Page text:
For IT people who are wondering whether to work for the Russian Federation, another vivid example of this week is now before their eyes: the story of the athletes of the Continental Hockey League.
Russian hockey players, who signed contracts with the far more prestigious and moneyed North American National Hockey League this year… suddenly had problems with their military passports (a document given to every male citizen reaching 18 years old by military conscription office). Instead of a sports career in the U.S., they will now go to serve in the Russian Army. As if the dozens of other big twenty-five-year-old guys who cleave the ice at Russian professional hockey games were okay with their military IDs. May be, all of them are unfit for military service for health reasons?
3. Denazification of the Murmansk region
Kovdor is a small town in Murmansk region. It is one of such places where most young men are recruited to “denazify” Ukraine. The other day, a mass brawl broke out in the town over a drunken conflict in a local bar owned by Azeris.
A criminal case was opened. Novaya Gazeta says that tensions are running high in the city, and not just xenophobic but also Nazi slogans against Caucasians are appearing on the walls. It’s impossible not to note the great progress that Russian society has made in terms of inter-ethnic relations, compared with the 1990s. There has been much less nationalist violence, and in general people are getting used to living in a multinational environment. But the problem of xenophobia and nationalism has been rather stocked up in a dark closet than solved: at a time of crisis there is every chance that it will reveal itself forcefully.
And the Russian Federation state behaves in a typical way: the law enforcement agencies have learned how to arrest people for xenophobic posts on VKontakte social media. But, for example, there is still no state-funded program for adapting students whose native language is not Russian in schools.
4. In search of logic
It’s been over one hundred and thirty days of the war. There is no end in sight. There is no answer to the question: what was the reason for all this? Destroyed cities, tens of thousands of dead, if not hundreds of thousands.
Still, what did the Russian army tried to save Ukrainians from on February 24? In search of an answer, the author of this issue of our podcast has been reading Margarita Simonyan, Ramzan Kadyrov, Igor Strelkov and others since late February.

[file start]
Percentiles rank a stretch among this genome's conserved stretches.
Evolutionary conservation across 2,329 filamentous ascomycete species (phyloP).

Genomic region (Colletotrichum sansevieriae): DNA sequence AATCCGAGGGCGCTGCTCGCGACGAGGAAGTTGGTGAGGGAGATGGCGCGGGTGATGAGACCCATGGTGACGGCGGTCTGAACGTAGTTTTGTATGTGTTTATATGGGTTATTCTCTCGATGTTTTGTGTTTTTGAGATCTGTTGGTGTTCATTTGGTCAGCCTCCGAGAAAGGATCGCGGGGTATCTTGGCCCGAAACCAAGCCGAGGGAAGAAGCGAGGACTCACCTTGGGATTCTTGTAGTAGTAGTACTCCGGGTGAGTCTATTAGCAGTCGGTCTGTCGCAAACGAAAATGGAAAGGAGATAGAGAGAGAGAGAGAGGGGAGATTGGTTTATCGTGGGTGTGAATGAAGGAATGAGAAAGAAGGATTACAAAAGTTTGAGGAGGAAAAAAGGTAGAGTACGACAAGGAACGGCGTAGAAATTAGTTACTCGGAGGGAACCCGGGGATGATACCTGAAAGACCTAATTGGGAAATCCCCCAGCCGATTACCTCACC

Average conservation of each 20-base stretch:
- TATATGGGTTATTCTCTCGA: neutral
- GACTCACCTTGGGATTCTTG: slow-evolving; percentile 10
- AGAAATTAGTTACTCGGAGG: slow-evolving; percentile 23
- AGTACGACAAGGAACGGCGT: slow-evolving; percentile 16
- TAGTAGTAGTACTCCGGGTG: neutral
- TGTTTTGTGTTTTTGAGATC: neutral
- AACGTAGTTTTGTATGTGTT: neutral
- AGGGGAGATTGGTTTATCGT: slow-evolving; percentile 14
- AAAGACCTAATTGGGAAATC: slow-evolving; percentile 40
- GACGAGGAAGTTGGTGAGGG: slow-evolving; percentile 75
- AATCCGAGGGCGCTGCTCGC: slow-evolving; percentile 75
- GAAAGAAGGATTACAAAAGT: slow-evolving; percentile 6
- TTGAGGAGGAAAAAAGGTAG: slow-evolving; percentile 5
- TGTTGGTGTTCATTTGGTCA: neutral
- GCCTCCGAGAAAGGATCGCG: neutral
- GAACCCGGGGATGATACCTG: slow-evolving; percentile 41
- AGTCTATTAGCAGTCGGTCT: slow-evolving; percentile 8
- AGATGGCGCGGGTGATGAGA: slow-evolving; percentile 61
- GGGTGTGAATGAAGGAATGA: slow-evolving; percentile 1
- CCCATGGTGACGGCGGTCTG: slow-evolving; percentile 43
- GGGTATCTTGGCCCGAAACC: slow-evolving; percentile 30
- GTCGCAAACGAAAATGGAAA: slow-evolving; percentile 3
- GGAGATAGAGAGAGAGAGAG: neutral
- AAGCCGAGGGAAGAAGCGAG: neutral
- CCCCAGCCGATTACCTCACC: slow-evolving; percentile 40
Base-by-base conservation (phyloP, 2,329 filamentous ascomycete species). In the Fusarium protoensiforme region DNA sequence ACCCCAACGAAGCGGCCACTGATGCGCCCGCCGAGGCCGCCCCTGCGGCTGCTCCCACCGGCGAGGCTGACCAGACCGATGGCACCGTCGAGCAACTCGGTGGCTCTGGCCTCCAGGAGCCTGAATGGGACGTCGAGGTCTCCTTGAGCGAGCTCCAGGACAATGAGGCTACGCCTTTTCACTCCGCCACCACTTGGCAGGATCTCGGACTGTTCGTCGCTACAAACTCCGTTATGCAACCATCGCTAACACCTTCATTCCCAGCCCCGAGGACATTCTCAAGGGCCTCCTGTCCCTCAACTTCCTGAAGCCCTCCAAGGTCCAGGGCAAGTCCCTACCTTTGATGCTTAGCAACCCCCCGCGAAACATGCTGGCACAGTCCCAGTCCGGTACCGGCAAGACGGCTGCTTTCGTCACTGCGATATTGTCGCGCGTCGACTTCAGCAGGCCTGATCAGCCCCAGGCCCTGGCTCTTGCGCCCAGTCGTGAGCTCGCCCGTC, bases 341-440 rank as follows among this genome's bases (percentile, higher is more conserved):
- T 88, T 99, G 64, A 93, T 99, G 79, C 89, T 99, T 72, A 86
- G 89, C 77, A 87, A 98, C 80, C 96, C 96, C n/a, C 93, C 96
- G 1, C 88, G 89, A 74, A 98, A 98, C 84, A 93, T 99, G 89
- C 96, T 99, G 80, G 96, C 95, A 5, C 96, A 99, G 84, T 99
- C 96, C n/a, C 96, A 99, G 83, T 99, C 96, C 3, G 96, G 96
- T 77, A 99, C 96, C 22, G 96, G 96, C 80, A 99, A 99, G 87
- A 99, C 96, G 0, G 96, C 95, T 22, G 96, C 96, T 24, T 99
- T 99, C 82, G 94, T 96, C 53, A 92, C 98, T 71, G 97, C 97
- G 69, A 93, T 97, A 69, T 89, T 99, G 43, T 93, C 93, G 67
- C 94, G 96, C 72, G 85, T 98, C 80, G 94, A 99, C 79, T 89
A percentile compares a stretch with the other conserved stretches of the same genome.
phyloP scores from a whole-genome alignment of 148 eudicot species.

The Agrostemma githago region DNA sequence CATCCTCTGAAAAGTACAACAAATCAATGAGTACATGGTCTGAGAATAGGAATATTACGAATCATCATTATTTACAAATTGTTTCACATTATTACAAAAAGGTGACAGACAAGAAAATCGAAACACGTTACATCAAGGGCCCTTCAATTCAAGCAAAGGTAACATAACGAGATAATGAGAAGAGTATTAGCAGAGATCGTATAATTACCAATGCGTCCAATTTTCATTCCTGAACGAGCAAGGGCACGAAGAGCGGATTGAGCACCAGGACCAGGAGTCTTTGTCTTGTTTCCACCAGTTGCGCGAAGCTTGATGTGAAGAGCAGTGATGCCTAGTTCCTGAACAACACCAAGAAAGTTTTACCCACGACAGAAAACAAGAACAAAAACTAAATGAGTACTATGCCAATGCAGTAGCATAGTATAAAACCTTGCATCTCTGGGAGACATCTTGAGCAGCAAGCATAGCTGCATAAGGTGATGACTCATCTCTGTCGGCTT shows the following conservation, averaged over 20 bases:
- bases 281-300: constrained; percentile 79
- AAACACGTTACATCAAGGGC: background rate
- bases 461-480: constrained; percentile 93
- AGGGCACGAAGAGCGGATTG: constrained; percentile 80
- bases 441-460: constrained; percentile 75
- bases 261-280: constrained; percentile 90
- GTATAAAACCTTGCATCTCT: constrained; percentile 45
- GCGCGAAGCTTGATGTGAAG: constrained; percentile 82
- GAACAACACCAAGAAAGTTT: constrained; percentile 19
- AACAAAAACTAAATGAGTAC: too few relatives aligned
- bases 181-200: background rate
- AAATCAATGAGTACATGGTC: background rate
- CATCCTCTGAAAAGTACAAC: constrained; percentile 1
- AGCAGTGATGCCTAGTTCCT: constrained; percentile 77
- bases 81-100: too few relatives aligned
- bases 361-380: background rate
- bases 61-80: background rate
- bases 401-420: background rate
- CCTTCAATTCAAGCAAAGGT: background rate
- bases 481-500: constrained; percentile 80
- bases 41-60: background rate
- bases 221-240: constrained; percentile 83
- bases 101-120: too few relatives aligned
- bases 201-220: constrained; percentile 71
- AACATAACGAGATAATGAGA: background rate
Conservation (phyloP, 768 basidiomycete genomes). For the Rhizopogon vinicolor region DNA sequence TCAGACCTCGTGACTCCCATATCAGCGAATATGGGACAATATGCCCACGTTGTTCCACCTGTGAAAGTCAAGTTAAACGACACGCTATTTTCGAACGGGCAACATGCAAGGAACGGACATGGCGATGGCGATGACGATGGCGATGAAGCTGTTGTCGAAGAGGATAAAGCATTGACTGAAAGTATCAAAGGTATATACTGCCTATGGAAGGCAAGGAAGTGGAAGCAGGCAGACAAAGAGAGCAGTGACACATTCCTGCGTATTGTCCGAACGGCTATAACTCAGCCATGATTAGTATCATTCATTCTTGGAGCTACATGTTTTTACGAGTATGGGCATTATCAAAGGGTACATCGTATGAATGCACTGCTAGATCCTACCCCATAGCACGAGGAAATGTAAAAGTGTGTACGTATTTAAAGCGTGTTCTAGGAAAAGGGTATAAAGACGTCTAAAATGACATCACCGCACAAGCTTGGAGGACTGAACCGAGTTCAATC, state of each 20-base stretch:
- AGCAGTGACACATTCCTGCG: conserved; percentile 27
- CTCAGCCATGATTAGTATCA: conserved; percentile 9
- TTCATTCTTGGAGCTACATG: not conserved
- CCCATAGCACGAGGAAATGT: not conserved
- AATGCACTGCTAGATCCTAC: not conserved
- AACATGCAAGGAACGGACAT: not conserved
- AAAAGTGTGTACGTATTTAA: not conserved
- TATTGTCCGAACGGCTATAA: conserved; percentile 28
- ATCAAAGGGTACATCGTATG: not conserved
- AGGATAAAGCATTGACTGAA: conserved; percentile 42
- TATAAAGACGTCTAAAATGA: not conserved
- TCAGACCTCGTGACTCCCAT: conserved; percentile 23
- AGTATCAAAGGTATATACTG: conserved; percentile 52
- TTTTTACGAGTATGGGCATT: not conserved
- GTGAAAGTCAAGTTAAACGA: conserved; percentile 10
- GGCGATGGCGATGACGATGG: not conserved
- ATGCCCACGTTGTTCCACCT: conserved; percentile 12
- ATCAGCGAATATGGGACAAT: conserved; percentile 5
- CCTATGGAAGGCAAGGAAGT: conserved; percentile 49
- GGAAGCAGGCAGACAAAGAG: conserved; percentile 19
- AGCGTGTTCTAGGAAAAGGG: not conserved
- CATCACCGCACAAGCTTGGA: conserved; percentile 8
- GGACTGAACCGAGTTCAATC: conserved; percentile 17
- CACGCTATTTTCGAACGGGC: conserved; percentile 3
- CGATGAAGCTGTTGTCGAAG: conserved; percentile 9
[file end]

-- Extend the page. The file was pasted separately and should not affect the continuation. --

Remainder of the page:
Let’s try to parse their arguments.
“Ukraine is a corrupt state.“
This is true. But isn’t the Russian Federation corrupt as well?
“Before the war, the average standard of living in Russia was higher than in Ukraine. When the Russian Federation takes over Ukraine, it will be the same there.“
Obviously it will no longer be the same as it was before the war. Besides, even integrating Crimea (which was seized without military action) into the Russian economy ate up huge amounts of money from the state budget. There is the example of the destroyed and rebuilt Chechnya. For his suppression of separatism in Chechnya and the entire North Caucasus, Kadyrov is held in special esteem by Putin. But Kadyrov admits that Chechnya’s economy is totally subsidized. Only those who are close to Ramzan bathe in luxury, and the average standard of living in Chechnya is certainly no higher than that of Russia as a whole. The more Ukrainian territories – obviously with huge destruction of infrastructure – Russia gets as a result of the war, the heavier will be the burden on the Russian economy.
“In its partnership with the European Union, Ukraine is assigned the role of a peripheral region.“
It’s true, you can look at the Baltic states. In the USSR, they were a showcase; in the EU, they are backbenches, with no opportunity to lobby their economic interests at the European level. There is a huge migration from Lithuania and Latvia (although situation is better in Estonia). But for some reason, Latvians, Lithuanians and Estonians still do not want to go back to the Russian empire. Instead, they help the Ukrainian Armed Forces in any way they can.